Check out this website where educators are helping educators recover from Hurricane Sandy! teachercast.net/hurricanesandy/
Take a moment and donate if you can!
I care about people I have been fortunate enough to meet, but this week I realized that I care about people I have never met. Surprisingly, I have a hurricane and an earthquake to thank for this! Earlier this week, I awoke to hear of an earthquake on the western coast of Canada. My first thought, "I have friends there!" (Let me be honest, I now know TONS more about the location of Canadian cites.) Using a map and my twitter feed I checked to see if any of my Canadian PLN members lived near where the earthquake hit. Now, I have never met these friends and we have never even spoken. But yet, they are friends/acquaintances/part if my PLN. People that I discuss (mostly) important educational topics with. Sometimes we just chuckle and laugh, sometimes we discuss fears and how the isolation of out job can leave us craving conversation with people that understand what we do.
Hurricane Sandy was my second wake up call. I watched in horror as Sandy slammed into NY and NJ and devastated the area like I have never seen before. Now, for some reason NJ is a hotbed of tweeting educators and I have dozens of them on my Twitter feed. I was relieved to see post from them like this: "I'm okay, is everyone else okay? Wife says I can't use the phone for Twitter, stay safe!" #holycrapbigstorm Alright, I made that one up, but most of the tweets I read had a similar tone and feel: Are my friends safe? Are you Okay? Can I help? Many with power offered a warm dry place to stay. Others let their friends know where there was gas, food, water, ice, and any other essentials. (Yes, I do consider an open Starbucks or ABC store an essential!)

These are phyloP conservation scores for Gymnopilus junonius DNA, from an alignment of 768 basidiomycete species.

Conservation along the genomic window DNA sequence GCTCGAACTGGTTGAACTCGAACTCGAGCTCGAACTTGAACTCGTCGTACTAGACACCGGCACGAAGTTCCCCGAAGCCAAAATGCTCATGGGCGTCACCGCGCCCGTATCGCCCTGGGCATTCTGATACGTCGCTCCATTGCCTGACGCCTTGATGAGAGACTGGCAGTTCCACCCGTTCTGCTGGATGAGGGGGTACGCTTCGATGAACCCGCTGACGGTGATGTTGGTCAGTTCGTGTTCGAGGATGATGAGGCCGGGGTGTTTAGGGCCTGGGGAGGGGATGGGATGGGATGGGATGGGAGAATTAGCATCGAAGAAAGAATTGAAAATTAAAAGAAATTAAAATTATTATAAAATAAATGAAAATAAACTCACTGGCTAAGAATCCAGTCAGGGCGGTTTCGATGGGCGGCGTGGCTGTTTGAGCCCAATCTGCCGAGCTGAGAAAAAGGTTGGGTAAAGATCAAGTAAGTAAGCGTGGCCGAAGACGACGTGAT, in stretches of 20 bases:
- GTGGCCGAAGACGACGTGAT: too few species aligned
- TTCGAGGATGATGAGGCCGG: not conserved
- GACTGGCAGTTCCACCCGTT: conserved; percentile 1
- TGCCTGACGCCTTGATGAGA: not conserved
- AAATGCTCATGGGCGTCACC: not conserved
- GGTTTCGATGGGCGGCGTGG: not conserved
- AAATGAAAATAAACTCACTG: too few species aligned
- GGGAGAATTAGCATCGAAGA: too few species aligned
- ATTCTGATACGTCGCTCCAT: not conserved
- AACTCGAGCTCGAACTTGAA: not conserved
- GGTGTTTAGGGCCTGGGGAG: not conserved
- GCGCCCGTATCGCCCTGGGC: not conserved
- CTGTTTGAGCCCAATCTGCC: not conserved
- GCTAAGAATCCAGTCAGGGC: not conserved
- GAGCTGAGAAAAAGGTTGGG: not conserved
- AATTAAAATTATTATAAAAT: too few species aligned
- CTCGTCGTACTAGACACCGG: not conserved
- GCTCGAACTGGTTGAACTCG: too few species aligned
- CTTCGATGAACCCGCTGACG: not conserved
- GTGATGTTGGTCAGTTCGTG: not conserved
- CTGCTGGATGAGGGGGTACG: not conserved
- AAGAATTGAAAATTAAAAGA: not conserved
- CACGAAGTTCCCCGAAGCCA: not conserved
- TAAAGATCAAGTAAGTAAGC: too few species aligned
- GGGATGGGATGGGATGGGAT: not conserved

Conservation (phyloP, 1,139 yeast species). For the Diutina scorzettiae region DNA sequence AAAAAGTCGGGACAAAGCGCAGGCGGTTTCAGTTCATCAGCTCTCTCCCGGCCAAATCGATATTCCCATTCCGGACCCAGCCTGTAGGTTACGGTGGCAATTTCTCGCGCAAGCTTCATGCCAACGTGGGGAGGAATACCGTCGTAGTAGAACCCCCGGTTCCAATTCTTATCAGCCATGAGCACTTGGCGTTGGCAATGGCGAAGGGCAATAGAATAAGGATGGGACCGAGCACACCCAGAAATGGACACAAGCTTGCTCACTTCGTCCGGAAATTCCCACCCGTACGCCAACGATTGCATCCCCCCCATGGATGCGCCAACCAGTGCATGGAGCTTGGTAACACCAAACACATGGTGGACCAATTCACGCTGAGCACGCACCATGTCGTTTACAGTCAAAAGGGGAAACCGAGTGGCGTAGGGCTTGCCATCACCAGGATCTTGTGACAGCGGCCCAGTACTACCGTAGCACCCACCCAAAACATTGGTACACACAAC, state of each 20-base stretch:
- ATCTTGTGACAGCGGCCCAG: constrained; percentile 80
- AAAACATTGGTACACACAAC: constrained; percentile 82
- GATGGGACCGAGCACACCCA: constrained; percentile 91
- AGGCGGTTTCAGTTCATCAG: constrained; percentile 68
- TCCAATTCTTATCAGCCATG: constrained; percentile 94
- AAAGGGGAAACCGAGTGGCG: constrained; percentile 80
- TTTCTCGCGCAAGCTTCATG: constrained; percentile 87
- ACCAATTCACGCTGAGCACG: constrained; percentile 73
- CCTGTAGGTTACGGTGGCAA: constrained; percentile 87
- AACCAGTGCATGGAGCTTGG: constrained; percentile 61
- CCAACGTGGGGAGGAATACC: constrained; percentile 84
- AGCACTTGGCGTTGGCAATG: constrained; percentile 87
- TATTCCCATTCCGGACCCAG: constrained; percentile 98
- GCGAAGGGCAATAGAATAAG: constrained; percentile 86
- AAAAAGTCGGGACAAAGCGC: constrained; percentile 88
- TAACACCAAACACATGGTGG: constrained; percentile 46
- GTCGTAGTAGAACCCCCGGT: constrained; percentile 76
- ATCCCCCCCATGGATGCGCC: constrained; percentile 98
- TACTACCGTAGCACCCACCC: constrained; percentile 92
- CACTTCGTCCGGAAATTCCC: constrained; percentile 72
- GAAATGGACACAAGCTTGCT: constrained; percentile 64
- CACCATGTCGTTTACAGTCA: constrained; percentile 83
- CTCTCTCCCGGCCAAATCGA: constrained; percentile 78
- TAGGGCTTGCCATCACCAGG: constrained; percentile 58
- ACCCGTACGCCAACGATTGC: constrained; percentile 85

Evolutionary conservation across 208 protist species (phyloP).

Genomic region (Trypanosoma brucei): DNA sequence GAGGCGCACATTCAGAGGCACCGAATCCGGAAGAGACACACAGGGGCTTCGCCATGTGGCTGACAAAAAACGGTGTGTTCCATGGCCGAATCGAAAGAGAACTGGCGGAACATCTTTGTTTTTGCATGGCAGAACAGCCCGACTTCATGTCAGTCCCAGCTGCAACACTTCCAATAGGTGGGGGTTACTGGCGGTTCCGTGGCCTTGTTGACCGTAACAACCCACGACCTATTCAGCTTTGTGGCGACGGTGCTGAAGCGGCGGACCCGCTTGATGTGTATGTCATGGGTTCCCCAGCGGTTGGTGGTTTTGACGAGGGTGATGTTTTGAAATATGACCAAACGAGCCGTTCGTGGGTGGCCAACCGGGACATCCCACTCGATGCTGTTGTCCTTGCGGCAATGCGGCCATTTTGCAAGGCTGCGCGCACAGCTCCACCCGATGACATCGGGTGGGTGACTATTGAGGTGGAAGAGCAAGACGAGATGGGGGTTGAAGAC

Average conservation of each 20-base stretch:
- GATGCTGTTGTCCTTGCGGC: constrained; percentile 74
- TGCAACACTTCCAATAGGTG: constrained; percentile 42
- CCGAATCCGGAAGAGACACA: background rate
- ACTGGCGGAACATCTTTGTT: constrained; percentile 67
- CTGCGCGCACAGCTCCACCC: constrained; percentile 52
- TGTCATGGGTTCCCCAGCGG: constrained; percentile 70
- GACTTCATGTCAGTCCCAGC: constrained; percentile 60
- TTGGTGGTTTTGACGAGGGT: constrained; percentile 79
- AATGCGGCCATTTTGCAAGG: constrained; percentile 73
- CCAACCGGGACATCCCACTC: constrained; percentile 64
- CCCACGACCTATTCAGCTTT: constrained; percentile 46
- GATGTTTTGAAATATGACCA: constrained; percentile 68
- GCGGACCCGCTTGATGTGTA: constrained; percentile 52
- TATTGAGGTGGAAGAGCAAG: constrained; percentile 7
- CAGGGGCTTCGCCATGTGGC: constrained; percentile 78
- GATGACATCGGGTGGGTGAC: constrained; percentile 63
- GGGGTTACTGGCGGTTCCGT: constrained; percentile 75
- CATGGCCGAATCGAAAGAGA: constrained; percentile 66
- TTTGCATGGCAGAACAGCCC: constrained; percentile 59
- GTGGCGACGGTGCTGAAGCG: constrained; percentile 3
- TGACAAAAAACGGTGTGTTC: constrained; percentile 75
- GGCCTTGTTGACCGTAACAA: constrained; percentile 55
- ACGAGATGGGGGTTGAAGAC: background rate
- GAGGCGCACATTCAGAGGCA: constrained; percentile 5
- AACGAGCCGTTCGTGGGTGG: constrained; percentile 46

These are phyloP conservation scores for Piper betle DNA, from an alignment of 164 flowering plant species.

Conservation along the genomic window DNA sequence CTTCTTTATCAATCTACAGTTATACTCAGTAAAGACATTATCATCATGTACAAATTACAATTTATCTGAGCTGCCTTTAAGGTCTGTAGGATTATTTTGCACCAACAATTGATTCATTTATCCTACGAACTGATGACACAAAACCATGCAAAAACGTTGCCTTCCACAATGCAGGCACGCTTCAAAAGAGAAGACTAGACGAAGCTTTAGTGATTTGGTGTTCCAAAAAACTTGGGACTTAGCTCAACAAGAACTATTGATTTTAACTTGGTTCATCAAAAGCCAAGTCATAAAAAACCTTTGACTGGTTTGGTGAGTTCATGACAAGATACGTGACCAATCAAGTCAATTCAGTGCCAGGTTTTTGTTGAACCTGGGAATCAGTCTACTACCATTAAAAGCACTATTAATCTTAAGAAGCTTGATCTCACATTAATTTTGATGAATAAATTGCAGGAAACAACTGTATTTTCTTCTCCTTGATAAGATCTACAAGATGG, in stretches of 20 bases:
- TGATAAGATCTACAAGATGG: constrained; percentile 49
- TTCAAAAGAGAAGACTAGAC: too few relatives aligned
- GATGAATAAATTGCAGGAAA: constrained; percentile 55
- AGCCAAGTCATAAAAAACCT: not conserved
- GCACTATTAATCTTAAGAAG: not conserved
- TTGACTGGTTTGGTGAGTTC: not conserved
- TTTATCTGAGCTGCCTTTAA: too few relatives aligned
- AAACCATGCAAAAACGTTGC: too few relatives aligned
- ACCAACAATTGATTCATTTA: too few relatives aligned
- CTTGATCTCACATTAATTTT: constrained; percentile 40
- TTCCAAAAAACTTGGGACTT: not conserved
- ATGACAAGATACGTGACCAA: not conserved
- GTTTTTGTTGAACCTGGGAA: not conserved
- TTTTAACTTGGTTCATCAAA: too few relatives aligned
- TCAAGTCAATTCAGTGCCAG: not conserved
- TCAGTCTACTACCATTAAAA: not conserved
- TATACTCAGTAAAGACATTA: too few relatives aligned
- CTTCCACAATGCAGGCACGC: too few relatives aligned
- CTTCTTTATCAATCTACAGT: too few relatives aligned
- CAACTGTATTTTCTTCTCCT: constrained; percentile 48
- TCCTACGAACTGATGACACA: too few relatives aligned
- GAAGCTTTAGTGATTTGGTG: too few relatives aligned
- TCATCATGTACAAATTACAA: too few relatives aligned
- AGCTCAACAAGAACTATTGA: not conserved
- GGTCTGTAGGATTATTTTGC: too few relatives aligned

I mulled these occurrences over in my mind, and wondered why did we react in this manner? We worried about people we had never met and several of the wonderful souls on my Twitter feed offered their homes and opened their lives to people that they had only exchanged messages of 140 characters.
More question sprang to mind: How can we use this? How can we hate or ignore the plight of people that we know and respect? Could this be used worldwide?
Well, could we?
After reviewing the folks I know (followers/following) on Twitter I realized that I have people from 35 different states and 8 different countries. (4 continents) If something happens in their part of the country or world, I would be concerned for them and eager to help. I have decided and if you decide to take this opportunity with me, we can make a difference! Reach out to other educators scattered around the world and connect with them. We each offer a unique perspective and knowledge base that if shared and integrated with each other could become a dynamic learning force. A force not only in education but in society!
What comes after connecting with educators world wide? Meeting them face to face! Get to know them on a personal level. I started this goal by attending an edcamp in VA. The folks at edcampisva were and are fantastic people that I learned a lot from. This edcamp's focus was independent schools, um I'm a public school guy, would they accept me. This group was fantastic, open, and welcoming. Fear is fine, but don't let it control you. I continue my growth in 8 days when I attend edcampbmore. I look forward to meeting many people for the first time and growing our PLN into a stronger unit.
Maybe a tweet can't change the whole world, but maybe, just maybe it can change our piece of the world.
An aside: One of my fellow bloggers posted a link about how a blog was better if you added a picture. I'm not going to add a picture now. I'll add one when I take a picture of members of my PLN in Baltimore and add it to this post next week. Stay safe!
follow me @philgriffins on twitter